COVID: New Omicron subvariant ‘appears to have growth advantage’

The UK Health security agency says early assessment does not find difference in vaccine effectiveness against symptomatic disease between Omicron subtypes.

The BA.2 subtype of the Omicron coronavirus variant appears to have a substantial growth advantage over the currently predominant BA.1 type, the United Kingdom’s Health Security Agency has said.

UKHSA said on Friday there was an increased growth rate of BA.2 compared with BA.1 in all regions of England where there were enough cases to compare them, and that “the apparent growth advantage is currently substantial”.

“We now know that BA.2 has an increased growth rate which can be seen in all regions in England,” said Dr Susan Hopkins, Chief Medical Advisor for the UKHSA.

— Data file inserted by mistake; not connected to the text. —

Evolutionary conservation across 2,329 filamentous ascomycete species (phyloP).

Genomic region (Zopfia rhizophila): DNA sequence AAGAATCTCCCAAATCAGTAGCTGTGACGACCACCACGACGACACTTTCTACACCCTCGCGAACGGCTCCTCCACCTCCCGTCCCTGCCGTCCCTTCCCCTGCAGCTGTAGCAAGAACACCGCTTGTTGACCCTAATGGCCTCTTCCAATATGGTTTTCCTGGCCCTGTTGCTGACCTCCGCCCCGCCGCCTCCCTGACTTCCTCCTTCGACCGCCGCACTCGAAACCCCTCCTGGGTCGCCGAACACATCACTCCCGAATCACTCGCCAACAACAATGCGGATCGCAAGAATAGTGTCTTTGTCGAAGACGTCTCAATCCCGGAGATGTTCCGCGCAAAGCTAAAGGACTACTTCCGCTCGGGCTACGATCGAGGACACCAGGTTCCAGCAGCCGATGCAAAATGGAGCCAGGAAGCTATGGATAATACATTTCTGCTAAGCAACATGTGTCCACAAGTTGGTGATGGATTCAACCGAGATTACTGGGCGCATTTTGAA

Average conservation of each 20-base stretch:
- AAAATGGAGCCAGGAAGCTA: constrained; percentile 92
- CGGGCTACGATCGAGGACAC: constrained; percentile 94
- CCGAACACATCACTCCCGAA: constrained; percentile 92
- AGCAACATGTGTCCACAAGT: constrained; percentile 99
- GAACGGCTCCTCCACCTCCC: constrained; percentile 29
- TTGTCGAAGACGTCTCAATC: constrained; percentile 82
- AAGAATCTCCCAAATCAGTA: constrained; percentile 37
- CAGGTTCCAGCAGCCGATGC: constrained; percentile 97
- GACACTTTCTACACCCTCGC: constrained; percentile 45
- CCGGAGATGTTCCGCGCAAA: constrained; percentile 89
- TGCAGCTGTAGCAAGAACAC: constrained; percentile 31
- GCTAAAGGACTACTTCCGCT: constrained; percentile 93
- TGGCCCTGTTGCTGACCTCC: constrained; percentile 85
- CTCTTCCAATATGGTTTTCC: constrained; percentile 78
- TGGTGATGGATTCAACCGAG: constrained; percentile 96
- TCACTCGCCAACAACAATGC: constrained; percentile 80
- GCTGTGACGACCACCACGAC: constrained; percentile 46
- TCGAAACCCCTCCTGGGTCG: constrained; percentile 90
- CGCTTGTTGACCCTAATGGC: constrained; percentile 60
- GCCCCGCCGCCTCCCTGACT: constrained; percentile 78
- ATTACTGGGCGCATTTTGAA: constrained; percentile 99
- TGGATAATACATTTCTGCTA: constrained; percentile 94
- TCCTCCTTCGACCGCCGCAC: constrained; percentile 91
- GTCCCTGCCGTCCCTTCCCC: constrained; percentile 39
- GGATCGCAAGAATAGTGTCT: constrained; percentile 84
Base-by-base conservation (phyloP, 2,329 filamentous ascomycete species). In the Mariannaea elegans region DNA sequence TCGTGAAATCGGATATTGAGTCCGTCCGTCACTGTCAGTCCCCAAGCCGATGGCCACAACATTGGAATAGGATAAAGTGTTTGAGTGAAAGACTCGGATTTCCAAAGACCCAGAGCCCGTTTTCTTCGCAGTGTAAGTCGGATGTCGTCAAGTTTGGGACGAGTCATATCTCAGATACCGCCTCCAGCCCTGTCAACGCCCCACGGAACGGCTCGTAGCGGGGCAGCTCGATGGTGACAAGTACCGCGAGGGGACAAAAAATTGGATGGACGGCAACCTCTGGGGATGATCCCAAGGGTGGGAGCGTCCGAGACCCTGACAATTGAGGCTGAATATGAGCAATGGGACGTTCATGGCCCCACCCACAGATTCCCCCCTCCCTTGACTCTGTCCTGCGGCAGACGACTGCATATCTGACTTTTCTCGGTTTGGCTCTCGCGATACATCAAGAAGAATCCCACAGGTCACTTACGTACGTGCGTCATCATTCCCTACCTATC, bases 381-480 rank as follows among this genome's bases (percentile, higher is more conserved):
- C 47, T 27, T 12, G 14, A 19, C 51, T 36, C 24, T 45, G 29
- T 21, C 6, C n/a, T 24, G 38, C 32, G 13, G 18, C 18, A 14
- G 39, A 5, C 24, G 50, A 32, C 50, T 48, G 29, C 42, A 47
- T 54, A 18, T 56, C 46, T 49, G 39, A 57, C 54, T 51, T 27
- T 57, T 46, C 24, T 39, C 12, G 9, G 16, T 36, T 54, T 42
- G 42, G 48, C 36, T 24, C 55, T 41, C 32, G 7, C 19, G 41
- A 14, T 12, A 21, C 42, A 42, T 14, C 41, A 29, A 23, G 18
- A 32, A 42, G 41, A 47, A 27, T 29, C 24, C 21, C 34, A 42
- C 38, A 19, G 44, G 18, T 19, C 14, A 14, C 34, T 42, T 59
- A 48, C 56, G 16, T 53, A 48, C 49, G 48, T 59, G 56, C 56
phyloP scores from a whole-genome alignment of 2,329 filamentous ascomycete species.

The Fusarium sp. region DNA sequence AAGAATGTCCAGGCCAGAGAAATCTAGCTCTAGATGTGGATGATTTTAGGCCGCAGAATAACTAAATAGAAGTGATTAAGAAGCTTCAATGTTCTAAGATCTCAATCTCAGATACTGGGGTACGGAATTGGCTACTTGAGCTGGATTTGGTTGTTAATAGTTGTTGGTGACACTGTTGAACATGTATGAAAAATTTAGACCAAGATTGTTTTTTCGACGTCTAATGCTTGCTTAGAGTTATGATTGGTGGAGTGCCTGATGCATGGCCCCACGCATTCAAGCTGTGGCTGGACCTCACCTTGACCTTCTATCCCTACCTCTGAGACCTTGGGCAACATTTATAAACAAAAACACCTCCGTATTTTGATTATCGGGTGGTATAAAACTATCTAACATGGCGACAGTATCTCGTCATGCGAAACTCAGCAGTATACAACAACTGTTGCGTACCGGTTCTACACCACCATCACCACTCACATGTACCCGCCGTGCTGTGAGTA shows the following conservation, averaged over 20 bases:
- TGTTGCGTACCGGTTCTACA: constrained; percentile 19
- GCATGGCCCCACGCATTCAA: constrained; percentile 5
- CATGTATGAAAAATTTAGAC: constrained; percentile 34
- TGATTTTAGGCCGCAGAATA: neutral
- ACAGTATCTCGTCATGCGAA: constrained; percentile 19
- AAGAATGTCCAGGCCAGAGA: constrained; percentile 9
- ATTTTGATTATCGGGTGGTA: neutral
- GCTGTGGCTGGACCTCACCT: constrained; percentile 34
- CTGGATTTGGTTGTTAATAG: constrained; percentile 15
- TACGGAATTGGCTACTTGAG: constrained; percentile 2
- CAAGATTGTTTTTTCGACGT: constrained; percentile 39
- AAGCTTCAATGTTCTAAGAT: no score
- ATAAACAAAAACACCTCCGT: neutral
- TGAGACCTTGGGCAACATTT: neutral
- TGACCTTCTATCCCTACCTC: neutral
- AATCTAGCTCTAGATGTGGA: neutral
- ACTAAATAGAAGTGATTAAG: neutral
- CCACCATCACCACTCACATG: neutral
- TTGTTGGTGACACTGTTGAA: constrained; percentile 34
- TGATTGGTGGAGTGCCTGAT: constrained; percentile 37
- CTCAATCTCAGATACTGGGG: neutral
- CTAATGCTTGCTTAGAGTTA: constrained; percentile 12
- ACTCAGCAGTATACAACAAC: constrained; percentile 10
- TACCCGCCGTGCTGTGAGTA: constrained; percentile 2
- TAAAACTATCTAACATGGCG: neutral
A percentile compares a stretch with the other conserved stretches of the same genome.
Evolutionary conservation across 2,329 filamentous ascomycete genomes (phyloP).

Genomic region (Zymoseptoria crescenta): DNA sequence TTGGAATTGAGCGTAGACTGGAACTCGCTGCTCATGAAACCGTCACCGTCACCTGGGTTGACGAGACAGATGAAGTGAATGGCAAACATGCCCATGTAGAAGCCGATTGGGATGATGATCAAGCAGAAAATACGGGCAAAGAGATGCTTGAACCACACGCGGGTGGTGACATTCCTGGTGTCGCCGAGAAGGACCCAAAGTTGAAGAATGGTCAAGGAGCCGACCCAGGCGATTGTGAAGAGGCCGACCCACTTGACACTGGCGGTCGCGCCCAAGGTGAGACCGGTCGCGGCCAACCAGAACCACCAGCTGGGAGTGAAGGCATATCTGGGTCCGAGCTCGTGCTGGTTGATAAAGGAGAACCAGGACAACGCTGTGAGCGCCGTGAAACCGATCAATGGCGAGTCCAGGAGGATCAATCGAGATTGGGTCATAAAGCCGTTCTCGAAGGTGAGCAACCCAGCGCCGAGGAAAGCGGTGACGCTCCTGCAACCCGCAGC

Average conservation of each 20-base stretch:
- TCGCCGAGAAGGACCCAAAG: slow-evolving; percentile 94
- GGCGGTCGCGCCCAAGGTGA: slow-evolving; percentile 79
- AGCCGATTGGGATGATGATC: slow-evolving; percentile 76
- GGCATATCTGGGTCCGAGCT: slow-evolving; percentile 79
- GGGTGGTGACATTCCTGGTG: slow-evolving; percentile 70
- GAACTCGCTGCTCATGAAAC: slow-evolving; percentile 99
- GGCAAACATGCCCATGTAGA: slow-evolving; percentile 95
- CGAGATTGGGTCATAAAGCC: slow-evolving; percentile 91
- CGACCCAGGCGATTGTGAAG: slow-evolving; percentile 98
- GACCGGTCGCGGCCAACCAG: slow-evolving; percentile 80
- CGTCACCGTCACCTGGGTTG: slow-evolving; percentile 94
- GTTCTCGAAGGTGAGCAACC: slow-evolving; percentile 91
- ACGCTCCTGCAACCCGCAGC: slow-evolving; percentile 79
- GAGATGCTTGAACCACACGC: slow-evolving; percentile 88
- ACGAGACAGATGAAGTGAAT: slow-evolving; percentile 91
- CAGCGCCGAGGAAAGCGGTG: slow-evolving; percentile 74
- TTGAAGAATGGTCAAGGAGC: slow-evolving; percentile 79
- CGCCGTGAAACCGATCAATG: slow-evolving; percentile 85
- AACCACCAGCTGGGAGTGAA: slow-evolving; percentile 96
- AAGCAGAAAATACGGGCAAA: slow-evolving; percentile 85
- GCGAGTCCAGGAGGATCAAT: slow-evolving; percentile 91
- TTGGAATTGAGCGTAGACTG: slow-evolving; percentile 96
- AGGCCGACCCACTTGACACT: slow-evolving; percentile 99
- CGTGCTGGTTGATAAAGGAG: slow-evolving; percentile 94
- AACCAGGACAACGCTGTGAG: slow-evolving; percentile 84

The agency said there was no data on the severity of BA.2 compared with BA.1, but reiterated that a preliminary assessment did not find a difference in vaccine effectiveness against symptomatic disease between the two Omicron subtypes.

The rapid spread of BA.1 fuelled an Omicron wave which pushed daily infections to record highs in the UK in December, displacing the previously dominant Delta variant.

However, hospitalisations did not rise at the same rate, owing to population immunity through vaccination and previous infection, as well as Omicron’s lower severity.

The UKHSA said that a separate analysis showed that between November 24 and January 19, the majority of intensive care admissions from COVID-19 had Delta infections, even as Omicron was starting to dominate the number of cases.

It also found that a rise in cases of Omicron in care homes had not been associated with an increase in hospital admissions.

“Our findings suggest the current wave of Omicron infections is unlikely to lead to a major surge in severe disease in care home populations with high levels of vaccine coverage and/or natural immunity,” UKHSA said, noting that the findings were based on BA.1 due to limited numbers of BA.2 cases in the study.


People queue for their booster dose outside a coronavirus disease (COVID-19) vaccination centre in London [File: Hannah McKay/Reuters]

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